Shut out

Not to be confused with Penalty shootout.
For other uses, see Shut Out (disambiguation).

In team sports, a shutout (a clean sheet in association football) is a game in which one team prevents the opposing team from scoring. While possible in most major sports, they are highly improbable in some sports, such as basketball.[1]

Shutouts are usually seen as a result of effective defensive play even though a weak opposing offense may be as much to blame. Some sports credit individual players, particularly goalkeepers and starting pitchers, with shutouts and keep track of them as statistics; others do not.

Baseball

Main article: Shutouts in baseball

In Major League Baseball, a shutout (denoted statistically as ShO or SHO[2]) refers to the act by which a single pitcher pitches a complete game and does not allow the opposing team to score a run. If two or more pitchers combine to complete this act, no pitcher will be awarded a shutout, although the team itself can be said to have "shut out" the opposing team.

The all-time career leader in shutouts is Walter Johnson, who pitched for the Washington Senators from 1907–1927. He accumulated 110 shutouts,[3] which is 20 more than second placed Grover Cleveland Alexander.[4] The most shutouts recorded in one season was 16, which was a feat accomplished by both Grover Alexander (1916) and George Bradley (1876).[5] These records are considered among the most secure records in baseball, as pitchers today rarely earn more than one or two shutouts per season with a heavy emphasis on pitch count and relief pitching. Complete games themselves have also become rare among starting pitchers. The current active leader in shutouts is Roy Halladay of the Philadelphia Phillies. Pitching in his sixteenth season, he has accumulated 20 shutouts, which ranks him as tied for 244th among the all-time leaders in shutouts.[6][7] Only four pitchers whose entire careers were in the post-1920 live-ball era threw as many as 60 career shutouts, with Warren Spahn leading those pitchers with 63.[7]

Ice hockey

In ice hockey, a shutout (SO) is credited to a goaltender who successfully stops the other team from scoring during the entire game. A shutout may be shared between two goaltenders, but will not be listed in either of their individual statistics. The record holder for most regular-season career shutouts in the National Hockey League is Martin Brodeur with 120 (see the all-time regular season shutout leaders). The modern-day record for a team being shut out in a season is held by the Columbus Blue Jackets at sixteen, during the 2006-2007 NHL season.

In the event a shutout happens while using several goaltenders, the shutout will be credited to the team who shut out the opponent; however, no single goaltender will be awarded the shutout. It has happened several times in NHL history, including:

Association football

In association football, a shutout is known as a clean sheet outside of North America. It can be attributed to the whole team, the defence or just the goalkeeper when they play an entire match without conceding a goal.

The term first appeared in the 1930s. Sports reporters of the era used separate pieces of paper to record the different statistical details of a game. If one team did not allow a goal, then that team's "details of goals conceded" page would appear blank, leaving a clean sheet. Because association football is a relatively low-scoring game, it is common for one team, or even both teams, to score no goals.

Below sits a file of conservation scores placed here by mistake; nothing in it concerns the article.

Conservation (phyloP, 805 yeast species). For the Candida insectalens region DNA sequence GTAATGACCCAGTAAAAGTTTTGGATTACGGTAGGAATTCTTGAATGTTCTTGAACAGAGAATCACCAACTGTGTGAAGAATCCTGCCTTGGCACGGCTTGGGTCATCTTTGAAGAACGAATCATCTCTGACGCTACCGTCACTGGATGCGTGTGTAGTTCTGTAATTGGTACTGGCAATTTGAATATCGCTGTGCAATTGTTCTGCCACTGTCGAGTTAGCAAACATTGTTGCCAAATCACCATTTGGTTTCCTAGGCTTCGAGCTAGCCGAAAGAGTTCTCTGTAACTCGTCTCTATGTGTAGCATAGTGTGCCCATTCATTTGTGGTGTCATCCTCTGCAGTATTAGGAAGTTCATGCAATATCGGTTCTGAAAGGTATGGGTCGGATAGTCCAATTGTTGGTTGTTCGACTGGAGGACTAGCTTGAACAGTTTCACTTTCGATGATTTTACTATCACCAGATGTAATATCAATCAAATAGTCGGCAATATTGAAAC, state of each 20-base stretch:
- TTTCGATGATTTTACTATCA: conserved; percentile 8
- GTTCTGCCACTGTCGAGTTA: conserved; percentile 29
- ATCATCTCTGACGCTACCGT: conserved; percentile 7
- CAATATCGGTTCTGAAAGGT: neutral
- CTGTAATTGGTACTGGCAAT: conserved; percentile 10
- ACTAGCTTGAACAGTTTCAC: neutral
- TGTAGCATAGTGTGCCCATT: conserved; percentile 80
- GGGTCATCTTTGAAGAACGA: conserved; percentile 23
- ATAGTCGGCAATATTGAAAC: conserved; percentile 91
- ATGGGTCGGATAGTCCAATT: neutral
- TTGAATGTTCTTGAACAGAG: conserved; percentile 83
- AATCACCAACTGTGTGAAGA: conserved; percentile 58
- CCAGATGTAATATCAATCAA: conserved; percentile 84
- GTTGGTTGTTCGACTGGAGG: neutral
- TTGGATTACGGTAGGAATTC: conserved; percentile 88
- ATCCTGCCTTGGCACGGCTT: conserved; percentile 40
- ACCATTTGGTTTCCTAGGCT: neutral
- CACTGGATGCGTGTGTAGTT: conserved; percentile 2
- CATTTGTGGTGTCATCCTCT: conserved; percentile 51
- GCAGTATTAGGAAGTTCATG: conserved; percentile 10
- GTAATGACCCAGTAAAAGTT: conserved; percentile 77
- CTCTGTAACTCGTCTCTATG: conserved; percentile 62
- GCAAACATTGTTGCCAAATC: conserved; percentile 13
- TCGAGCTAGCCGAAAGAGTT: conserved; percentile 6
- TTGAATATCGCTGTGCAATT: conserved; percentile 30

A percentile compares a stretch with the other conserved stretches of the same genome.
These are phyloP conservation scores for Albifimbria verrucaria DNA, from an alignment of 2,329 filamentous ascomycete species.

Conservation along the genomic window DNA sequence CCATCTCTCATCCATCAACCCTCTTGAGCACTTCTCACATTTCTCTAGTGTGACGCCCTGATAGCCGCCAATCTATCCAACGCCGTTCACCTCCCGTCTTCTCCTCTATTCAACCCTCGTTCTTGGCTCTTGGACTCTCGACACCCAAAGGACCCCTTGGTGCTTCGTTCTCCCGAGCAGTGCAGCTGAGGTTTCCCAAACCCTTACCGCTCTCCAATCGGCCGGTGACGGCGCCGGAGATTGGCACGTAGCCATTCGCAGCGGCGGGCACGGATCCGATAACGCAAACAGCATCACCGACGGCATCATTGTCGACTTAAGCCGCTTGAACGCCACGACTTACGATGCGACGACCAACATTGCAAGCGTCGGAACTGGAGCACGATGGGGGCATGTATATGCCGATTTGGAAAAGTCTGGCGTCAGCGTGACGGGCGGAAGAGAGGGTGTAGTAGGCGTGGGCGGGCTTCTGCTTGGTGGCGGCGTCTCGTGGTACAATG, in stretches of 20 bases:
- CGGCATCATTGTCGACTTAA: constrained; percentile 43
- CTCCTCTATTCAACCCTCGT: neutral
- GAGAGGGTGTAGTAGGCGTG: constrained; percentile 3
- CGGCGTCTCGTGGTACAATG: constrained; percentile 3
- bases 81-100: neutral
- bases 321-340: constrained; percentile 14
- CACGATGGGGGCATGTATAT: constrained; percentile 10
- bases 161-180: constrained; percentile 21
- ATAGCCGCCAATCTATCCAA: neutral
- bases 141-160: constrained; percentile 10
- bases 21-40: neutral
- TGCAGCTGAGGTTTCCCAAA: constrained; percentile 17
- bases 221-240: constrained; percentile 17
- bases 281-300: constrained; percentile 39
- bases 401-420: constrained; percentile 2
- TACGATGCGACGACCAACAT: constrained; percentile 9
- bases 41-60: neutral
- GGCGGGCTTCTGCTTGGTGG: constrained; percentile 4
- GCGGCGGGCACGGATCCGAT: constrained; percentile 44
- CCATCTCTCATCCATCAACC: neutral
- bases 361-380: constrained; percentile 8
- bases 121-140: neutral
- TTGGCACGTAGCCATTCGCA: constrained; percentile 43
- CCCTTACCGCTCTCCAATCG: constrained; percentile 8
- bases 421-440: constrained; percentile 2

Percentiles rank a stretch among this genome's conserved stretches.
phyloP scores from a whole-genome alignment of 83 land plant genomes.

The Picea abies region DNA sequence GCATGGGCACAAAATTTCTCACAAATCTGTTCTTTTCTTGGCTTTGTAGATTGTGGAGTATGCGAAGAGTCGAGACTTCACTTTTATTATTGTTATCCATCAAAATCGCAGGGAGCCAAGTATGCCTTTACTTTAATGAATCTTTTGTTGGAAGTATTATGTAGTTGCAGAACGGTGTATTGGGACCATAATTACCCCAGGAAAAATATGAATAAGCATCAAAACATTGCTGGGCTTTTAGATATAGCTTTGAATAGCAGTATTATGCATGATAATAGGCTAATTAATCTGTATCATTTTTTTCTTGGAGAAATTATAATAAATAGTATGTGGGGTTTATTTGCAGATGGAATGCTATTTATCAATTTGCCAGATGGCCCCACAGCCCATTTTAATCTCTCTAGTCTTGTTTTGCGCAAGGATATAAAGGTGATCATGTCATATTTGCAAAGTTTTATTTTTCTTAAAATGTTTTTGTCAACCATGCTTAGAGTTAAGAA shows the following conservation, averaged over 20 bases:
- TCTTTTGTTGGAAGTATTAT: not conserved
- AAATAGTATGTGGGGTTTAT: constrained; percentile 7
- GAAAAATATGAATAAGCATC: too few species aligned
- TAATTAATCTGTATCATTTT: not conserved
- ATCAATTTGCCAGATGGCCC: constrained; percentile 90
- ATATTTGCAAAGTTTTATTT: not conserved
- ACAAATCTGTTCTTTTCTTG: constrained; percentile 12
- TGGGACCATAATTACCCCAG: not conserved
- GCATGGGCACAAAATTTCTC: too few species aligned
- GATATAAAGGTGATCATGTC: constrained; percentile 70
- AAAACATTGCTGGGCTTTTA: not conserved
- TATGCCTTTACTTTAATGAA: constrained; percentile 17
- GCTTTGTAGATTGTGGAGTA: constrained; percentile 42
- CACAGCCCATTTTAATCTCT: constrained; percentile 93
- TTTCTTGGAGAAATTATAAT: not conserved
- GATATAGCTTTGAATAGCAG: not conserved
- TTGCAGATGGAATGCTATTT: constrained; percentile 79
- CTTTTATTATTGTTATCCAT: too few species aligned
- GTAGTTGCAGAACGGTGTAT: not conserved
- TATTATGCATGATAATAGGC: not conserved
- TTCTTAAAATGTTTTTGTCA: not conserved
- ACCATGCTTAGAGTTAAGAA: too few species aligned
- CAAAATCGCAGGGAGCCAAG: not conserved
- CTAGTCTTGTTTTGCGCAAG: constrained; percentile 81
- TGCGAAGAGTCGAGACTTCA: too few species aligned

American football

A shutout in American football is fairly uncommon. Keeping an opponent scoreless in American Football requires a team's defense to be able to consistently shut down both pass and run offenses over the course of a game. The difficulty of completing a shutout is compounded by the many ways a team can score in the game. For example, teams can attempt field goals, which have a high rate of success. The range of NFL caliber kickers makes it possible for a team with a weak offense to get close enough (within 50 yards) to the goalposts and kick a field goal. In the decade of the 2000s there were 89 shutouts in 2,544 NFL regular-season games, for an average of only one shutout for every 28½ games, or approximately one shutout every two weeks in an NFL season.

Shelbyville Tennessee's Bedford County Training School Fighting Tigers recorded 52 consecutive shutouts from 1942 to 1949, a record for an American high school football team. The second-longest streak is 18.[9]

Rugby

Shutouts are not common in either rugby union or rugby league. The 2005 Gillette Rugby League Tri-Nations final was the first time that Australia had been 'nilled' since 1981.

The term "shutout" is not in common usage in European sport, and thus is not applied to European rugby, and there is no alternative term for the occurrence of a team achieving a no score, except to say that the team scored "nil". For example, the December 2006 Magners League match between Munster and Connacht ended 13–0 to Munster;[10] it was, therefore, said that Munster won "thirteen-nil".

Generally, a defensively well-disciplined team, as well as behaviourally (not giving away penalty kicks), is most likely to not give away scores. This may also occur if there is a significant difference in class between the two teams, for example, when Scotland beat Spain (who were playing in their only Rugby World Cup) 48–0 in the 1999 Rugby World Cup,[11] or when Australia beat Namibia 142–0 in the 2003 Rugby World Cup. The most recent shutout win was New Zealand against France on 15, June, 2013 where they won 30-0.

References

External links

Sports portal
  • Football (soccer) clean sheet statistics